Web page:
From Guilt to Shame: Auschwitz and After

From Guilt to Shame: Auschwitz and After

From Guilt to Shame: Auschwitz and After

From Guilt to Shame: Auschwitz and After

Synopsis

Why has shame recently displaced guilt as a dominant emotional reference in the West? After the Holocaust, survivors often reported feeling guilty for living when so many others had died, and in the 1960s psychoanalysts and psychiatrists in the United States helped make survivor guilt a defining feature of the "survivor syndrome." Yet the idea of survivor guilt has always caused trouble, largely because it appears to imply that, by unconsciously identifying with the perpetrator, victims psychically collude with power. InFrom Guilt to Shame, Ruth Leys has written the first genealogical-critical study of the vicissitudes of the concept of survivor guilt and the momentous but largely unrecognized significance of guilt's replacement by shame. Ultimately, Leys challenges the theoretical and empirical validity of the shame theory proposed by figures such as Silvan Tomkins, Eve Kosofsky Sedgwick, and Giorgio Agamben, demonstrating that while the notion of survivor guilt has depended on an intentionalist framework, shame theorists share a problematic commitment to interpreting the emotions, including shame, in antiintentionalist and materialist terms.

Excerpt

What is the logic of torture? in an article on prisoner abuse at Abu Ghraib prison in Iraq, Mark Danner has shown that the methods used to soften up and interrogate detainees by American military personnel can be traced back to techniques developed by the cia in the 1960s. the best known manual of such procedures, the CIAs Counterintelligence Interrogation of Resistance Sources, produced in 1963 at the height of the Cold War, states that the purpose of all coercive techniques of interrogation is “to induce regression.” the result of external pressures of sufficient intensity is the loss of those defenses “most recently acquired by civilized man … Relatively small degrees of homeostatic derangement, fatigue, pain, sleep loss, or anxiety may impair these functions.” the programmatic manipulation and control of the environment, including the use of blindfolds or hooding, sleep and food deprivation, exposure to intense heat and cold, sensory deprivation, and similar methods, are meant to disorient the prisoner and break down resistance. “Once this disruption is achieved,” a later version of the manual observes, the subject's resistance is “seriously impaired.” He experiences a “kind of psychological shock” as a result of which he is far more open to suggestion and far likelier to comply with what is asked of him than before. Frequently the subject will experience a “feeling of guilt.” If the interrogator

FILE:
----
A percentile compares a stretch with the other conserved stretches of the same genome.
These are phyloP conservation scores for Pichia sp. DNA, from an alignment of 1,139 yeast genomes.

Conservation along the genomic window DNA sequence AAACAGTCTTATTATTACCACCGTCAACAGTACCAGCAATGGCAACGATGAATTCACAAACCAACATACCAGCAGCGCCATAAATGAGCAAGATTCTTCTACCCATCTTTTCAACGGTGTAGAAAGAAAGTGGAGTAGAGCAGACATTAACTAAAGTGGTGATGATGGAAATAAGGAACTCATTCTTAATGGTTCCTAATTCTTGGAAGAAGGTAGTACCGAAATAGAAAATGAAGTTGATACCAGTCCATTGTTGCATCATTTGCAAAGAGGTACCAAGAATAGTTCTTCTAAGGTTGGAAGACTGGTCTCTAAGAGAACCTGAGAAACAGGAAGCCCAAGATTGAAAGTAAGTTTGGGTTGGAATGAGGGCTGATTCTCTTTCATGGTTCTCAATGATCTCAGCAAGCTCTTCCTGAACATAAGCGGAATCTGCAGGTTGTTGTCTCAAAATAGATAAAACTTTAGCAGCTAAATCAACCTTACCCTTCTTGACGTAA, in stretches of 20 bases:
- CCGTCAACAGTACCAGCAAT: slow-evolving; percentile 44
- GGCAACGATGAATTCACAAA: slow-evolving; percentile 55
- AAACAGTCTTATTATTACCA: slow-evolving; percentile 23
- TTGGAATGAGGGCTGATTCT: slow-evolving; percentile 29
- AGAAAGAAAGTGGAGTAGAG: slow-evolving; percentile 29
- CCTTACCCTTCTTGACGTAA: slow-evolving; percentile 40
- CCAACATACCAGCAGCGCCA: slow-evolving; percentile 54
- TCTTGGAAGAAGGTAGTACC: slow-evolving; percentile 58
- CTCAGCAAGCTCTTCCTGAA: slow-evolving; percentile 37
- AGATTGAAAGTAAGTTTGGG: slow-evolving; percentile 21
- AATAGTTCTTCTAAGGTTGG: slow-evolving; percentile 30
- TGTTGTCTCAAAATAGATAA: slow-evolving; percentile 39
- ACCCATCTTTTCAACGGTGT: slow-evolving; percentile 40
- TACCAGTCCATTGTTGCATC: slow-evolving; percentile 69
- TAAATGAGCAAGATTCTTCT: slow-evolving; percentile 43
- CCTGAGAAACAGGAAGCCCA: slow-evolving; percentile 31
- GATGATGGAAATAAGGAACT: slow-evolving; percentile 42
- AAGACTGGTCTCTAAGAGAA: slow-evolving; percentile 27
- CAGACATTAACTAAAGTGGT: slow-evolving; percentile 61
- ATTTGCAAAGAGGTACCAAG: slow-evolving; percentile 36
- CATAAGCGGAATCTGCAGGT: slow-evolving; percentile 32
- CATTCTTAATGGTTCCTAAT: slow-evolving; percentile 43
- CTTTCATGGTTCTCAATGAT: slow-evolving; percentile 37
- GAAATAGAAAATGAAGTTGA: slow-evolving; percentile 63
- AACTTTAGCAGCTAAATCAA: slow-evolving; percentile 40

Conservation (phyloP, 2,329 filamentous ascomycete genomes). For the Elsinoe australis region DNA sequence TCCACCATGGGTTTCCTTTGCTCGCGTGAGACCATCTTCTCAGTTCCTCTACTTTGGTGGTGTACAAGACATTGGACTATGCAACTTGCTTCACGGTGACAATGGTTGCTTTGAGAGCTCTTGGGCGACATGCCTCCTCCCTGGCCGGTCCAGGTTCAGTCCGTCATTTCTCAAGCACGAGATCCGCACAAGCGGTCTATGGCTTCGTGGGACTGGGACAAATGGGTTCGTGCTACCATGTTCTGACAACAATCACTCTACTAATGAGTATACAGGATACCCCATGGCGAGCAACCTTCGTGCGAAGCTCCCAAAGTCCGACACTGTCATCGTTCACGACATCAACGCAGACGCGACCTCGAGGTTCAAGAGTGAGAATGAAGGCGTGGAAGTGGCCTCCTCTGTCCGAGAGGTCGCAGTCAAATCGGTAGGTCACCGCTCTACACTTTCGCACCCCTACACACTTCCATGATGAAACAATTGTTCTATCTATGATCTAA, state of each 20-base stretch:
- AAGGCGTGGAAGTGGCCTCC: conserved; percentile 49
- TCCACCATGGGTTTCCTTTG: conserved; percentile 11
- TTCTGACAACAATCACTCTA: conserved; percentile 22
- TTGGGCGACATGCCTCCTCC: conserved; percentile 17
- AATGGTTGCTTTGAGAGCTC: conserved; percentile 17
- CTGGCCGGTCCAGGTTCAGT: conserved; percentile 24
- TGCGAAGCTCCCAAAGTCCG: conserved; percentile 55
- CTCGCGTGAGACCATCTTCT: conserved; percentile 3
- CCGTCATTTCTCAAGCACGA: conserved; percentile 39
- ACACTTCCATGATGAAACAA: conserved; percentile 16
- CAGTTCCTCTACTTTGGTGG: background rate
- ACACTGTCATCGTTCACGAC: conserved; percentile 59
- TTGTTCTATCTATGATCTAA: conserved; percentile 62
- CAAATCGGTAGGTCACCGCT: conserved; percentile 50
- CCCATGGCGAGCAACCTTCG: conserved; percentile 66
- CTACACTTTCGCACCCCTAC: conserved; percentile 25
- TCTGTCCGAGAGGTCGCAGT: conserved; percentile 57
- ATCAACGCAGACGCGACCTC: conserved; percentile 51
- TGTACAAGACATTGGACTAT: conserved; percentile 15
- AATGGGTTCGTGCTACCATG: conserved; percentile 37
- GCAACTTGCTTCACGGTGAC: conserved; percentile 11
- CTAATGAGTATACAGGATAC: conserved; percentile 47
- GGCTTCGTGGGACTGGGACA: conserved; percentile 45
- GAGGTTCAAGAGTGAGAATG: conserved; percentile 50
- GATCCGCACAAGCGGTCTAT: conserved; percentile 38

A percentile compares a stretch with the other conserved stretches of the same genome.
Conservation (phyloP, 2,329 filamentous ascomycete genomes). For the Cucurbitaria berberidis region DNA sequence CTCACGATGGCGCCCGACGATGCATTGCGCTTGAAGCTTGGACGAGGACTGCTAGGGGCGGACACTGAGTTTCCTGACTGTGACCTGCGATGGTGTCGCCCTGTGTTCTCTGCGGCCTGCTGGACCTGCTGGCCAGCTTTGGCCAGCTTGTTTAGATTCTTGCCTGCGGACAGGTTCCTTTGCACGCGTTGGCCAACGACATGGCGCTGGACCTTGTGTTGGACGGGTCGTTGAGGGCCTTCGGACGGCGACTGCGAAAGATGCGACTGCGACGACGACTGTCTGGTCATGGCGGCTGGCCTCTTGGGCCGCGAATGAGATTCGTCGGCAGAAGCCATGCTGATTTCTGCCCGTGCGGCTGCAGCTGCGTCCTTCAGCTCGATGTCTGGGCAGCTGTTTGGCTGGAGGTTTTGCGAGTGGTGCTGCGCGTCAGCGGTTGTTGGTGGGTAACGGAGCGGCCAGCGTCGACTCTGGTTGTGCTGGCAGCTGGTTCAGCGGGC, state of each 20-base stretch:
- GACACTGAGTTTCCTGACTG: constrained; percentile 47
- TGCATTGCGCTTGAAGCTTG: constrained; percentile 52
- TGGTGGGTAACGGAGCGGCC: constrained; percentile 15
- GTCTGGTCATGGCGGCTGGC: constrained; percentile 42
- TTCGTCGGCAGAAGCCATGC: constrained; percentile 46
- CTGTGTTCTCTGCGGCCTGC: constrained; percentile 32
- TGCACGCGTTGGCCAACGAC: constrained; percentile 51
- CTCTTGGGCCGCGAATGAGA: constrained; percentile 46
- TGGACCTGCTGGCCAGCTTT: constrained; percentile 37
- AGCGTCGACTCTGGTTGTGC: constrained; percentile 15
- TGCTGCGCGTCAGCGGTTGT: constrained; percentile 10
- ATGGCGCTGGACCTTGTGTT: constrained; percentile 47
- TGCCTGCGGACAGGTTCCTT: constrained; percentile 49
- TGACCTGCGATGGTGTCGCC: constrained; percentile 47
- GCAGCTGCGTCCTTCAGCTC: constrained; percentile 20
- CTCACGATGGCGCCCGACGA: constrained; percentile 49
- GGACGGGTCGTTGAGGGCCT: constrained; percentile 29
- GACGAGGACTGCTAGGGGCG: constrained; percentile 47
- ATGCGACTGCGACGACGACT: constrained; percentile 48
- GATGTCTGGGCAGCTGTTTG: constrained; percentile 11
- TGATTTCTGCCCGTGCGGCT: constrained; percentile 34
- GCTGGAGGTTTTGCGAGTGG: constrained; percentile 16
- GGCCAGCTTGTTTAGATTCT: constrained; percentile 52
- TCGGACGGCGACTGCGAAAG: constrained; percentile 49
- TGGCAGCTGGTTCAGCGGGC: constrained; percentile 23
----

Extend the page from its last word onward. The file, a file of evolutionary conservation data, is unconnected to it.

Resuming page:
Mark Danner, “The Logic of Torture,” New York Review of Books, June 24, 2004, 71; hereafter abbre
viated as “LT.” Danner cites from the kubark Counterintelligence Interrogation of Resistant Sources, July
1963, archived at “Prisoner Abuse: Patterns from the Past,” National Security Archive Electronic Briefing
Book No. 122, 83. http://www.gwu.edu/~nsarchiv/NSAEBB/NSA-EBB122. kubark is a cia code name.

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